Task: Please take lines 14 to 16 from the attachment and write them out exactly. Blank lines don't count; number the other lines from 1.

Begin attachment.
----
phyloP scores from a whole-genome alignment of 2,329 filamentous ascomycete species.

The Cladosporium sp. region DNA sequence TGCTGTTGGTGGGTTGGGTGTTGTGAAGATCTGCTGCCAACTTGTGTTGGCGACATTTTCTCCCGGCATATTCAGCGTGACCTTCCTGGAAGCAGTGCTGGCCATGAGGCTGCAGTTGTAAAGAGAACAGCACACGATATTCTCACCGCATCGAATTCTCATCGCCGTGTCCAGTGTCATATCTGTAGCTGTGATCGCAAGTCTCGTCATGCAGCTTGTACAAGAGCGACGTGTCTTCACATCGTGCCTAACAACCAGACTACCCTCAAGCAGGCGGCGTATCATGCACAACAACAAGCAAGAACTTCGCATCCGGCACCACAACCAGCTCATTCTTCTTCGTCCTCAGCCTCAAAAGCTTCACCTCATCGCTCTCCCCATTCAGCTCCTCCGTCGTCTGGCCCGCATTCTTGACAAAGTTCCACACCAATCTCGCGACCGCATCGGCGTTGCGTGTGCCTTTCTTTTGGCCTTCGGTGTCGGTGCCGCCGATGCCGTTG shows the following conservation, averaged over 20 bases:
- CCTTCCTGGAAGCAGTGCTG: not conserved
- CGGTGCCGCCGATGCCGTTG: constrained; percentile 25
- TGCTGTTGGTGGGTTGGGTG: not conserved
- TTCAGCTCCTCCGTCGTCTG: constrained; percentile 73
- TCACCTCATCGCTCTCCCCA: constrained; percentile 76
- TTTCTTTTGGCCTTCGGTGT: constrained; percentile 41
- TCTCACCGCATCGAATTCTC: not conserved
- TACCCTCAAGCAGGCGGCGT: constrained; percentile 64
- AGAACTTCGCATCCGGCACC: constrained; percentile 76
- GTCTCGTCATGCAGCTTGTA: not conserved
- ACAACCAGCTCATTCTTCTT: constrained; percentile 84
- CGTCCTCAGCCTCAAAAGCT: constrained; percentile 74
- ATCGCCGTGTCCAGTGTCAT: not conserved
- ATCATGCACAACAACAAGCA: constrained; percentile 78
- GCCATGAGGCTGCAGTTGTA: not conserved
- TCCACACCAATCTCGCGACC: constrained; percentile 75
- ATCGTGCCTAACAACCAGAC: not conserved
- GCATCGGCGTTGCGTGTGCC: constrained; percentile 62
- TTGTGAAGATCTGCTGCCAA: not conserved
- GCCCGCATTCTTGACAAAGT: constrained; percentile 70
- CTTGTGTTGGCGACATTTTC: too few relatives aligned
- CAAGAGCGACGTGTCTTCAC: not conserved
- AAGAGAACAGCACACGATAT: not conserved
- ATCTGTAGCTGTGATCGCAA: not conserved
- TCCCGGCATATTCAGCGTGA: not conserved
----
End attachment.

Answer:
- CGTCCTCAGCCTCAAAAGCT: constrained; percentile 74
- ATCGCCGTGTCCAGTGTCAT: not conserved
- ATCATGCACAACAACAAGCA: constrained; percentile 78